7.4. How to Use X.509 Certificates

Overview

Before you can understand how to deploy X.509 certificates in a real system, you need to know about the different authentication scenarios supported by the SSL/TLS protocol. The way you deploy the certificates depends on what kind of authentication scenario you decide to adopt for your application.

Target-only authentication

In the target-only authentication scenario, as shown in Figure 7.1, “Target-Only Authentication Scenario”, the target (in this case, the broker) presents its own certificate to the client during the SSL/TLS handshake, so that the client can verify the target's identity. In this scenario, therefore, the target is authentic to the client, but the client is not authentic to the target.

Figure 7.1. Target-Only Authentication Scenario

Target-Only Authentication Scenario
The broker is configured to have its own certificate and private key, which are both stored in the file, broker.ks. The client is configured to have a trust store, client.ts, that contains the certificate that originally signed the broker certificate. Normally, the trusted certificate is a Certificate Authority (CA) certificate.

Mutual authentication

In the mutual authentication scenario, as shown in Figure 7.2, “Mutual Authentication Scenario”, the target presents its own certificate to the client and the client presents its own certificate to the target during the SSL/TLS handshake, so that both the client and the target can verify each other's identity. In this scenario, therefore, the target is authentic to the client and the client is authentic to the target.

Figure 7.2. Mutual Authentication Scenario

Mutual Authentication Scenario
Because authentication is mutual in this scenario, both the client and the target must be equipped with a full set of certificates. The client is configured to have its own certificate and private key in the file, client.ks, and a trust store, client.ts, which contains the certificate that signed the target certificate. The target is configured to have its own certificate and private key in the file, broker.ks, and a trust store, broker.ts, which contains the certificate that signed the client certificate.

Selecting the authentication scenario

Various combinations of target and client authentication are supported by the SSL/TLS protocols. In general, SSL/TLS authentication scenarios are controlled by selecting a specific cipher suite (or cipher suites) and by setting the WantClientAuth or NeedClientAuth flags in the SSL/TLS protocol layer. The following list describes all of the possible authentication scenarios:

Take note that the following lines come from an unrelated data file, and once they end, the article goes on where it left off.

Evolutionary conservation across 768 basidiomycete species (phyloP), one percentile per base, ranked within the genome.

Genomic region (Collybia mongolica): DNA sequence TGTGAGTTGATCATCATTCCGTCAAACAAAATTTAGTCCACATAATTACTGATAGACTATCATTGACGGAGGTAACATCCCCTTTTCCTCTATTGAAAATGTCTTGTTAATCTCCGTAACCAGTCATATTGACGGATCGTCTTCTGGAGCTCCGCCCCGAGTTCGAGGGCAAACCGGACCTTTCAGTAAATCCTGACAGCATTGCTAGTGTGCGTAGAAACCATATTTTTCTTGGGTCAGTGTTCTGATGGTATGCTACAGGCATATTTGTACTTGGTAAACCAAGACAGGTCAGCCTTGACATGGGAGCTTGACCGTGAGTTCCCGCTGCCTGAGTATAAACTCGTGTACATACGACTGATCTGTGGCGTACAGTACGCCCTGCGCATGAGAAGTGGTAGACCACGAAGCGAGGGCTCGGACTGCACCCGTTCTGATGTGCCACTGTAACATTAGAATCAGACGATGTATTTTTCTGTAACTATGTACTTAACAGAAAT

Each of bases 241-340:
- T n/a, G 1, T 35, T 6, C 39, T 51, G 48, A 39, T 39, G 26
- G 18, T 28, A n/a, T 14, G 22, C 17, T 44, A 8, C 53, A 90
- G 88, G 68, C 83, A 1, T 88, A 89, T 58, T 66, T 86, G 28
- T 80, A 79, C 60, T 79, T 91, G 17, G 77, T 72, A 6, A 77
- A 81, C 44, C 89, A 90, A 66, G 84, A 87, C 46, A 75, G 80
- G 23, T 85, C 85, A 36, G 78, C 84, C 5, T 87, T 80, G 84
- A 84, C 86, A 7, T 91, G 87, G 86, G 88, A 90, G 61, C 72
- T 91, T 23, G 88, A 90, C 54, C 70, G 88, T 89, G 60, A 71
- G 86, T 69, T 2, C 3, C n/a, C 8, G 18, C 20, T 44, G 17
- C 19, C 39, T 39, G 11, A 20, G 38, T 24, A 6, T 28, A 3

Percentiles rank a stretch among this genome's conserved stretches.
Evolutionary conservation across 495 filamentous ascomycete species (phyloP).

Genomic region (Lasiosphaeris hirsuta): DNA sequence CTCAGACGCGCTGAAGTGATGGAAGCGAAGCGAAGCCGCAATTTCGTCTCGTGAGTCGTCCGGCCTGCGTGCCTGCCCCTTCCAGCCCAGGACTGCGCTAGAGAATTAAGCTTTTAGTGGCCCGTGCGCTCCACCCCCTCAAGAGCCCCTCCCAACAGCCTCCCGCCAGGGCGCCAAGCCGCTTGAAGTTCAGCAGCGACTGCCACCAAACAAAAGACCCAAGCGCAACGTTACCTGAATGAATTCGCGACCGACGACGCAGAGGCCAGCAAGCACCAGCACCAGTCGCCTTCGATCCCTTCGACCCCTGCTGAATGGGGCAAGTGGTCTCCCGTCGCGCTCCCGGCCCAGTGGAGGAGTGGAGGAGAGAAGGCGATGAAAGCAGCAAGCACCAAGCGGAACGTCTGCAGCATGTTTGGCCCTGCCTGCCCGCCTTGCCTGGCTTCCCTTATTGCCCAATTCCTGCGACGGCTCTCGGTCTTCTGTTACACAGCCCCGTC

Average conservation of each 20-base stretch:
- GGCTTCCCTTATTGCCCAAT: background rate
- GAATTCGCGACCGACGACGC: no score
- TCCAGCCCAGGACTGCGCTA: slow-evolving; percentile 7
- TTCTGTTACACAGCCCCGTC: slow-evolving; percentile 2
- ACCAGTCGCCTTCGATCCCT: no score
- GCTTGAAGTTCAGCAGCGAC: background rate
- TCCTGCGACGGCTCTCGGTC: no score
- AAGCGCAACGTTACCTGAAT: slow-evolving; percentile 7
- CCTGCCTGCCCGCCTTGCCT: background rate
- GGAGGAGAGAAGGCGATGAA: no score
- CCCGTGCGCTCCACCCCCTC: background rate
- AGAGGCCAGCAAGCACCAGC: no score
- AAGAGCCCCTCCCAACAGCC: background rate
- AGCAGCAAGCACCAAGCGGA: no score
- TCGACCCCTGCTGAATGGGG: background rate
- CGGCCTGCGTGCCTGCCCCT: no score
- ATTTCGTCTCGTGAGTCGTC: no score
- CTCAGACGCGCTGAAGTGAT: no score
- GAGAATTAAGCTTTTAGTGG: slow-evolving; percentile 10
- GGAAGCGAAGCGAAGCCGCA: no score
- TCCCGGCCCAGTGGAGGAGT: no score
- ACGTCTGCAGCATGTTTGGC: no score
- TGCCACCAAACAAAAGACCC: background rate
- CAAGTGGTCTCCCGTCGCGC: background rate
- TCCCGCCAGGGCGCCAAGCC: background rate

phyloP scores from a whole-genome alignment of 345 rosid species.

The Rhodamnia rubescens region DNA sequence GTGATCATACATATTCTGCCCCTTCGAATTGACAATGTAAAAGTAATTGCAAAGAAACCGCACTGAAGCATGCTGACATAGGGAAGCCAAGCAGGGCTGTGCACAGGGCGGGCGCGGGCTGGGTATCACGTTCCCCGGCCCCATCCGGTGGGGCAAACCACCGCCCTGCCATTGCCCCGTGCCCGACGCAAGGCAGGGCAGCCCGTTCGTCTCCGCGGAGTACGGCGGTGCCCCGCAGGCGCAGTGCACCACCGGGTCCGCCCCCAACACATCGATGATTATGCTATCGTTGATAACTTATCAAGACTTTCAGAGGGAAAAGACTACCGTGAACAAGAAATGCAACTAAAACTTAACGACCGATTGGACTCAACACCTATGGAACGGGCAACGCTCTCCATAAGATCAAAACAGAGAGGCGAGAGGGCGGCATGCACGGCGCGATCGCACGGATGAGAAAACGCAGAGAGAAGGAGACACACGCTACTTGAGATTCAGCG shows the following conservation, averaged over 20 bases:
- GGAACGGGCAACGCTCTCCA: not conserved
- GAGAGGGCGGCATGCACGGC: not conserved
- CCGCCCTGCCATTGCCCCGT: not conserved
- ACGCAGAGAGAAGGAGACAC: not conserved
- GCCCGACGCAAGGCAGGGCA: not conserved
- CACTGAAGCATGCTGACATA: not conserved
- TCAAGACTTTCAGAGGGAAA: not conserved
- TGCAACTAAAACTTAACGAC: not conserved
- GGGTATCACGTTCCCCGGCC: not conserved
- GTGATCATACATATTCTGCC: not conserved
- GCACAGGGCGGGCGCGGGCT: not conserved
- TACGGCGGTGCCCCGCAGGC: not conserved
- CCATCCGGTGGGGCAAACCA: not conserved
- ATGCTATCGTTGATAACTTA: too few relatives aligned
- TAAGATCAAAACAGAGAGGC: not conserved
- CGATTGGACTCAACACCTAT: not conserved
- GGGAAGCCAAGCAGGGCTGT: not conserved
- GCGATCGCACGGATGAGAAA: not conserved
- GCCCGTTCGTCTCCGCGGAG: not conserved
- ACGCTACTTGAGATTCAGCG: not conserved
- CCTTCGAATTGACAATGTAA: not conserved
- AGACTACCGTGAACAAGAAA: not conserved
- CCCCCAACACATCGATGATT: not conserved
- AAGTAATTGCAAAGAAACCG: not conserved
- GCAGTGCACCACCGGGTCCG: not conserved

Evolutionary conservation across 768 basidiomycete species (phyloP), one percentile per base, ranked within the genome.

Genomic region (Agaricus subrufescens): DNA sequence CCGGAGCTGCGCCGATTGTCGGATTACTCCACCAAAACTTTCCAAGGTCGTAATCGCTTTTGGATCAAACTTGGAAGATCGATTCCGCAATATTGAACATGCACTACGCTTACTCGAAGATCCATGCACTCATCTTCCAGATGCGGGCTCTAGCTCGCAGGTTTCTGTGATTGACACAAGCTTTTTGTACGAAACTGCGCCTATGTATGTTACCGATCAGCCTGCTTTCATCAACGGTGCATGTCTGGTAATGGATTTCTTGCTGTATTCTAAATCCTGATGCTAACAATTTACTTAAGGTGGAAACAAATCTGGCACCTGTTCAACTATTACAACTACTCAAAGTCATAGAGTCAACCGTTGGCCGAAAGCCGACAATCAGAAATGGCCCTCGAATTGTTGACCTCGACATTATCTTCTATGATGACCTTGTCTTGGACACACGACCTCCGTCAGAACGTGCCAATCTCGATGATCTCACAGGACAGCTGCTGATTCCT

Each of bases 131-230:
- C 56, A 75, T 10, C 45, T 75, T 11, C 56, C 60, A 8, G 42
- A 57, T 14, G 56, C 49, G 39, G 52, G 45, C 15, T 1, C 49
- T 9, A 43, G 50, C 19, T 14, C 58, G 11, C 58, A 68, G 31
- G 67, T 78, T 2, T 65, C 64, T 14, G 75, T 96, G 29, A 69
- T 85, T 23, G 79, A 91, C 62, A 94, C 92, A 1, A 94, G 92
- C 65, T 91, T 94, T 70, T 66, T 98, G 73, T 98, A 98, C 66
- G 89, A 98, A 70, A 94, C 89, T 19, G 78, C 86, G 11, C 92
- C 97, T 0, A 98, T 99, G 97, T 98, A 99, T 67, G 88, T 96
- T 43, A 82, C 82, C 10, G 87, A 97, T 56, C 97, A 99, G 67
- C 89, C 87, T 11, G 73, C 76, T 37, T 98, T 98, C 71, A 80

• Target-only authentication—this is the most important authentication scenario. If you want to authenticate the client as well, the most common approach is to let the client log on using username/password credentials, which can be sent securely through the encrypted channel established by the SSL/TLS session.
  • Target authentication and optional client authentication—if you want to authenticate the client using an X.509 certificate, simply configure the client to have its own certificate. By default, the target will authenticate the client's certificate, if it receives one.
  • Target authentication and required client authentication—if want to enforce client authentication using an X.509 certificate, you can set the NeedClientAuth flag on the SSL/TLS protocol layer. When this flag is set, the target would raise an error if the client fails to send a certificate during the SSL/TLS handshake.
  • No authentication—this scenario is potentially dangerous from a security perspective, because it is susceptible to a man-in-the-middle attack. It is therefore recommended that you always avoid using this (non-)authentication scenario.
    Note
    It is theoretically possible to get this scenario, if you select one of the anonymous Diffie-Hellman cipher suites for the SSL/TLS session. In practice, however, you normally do not need to worry about these cipher suites, because they have a low priority amongst the cipher suites supported by the SunJSSE security provider. Other, more secure cipher suites normally take precedence.

Custom certificates

For a real deployment of a secure SSL/TLS application, you must first create a collection of custom X.509 certificates and private keys. For detailed instructions on how to go about creating and managing your X.509 certificates, see Appendix A, Managing Certificates.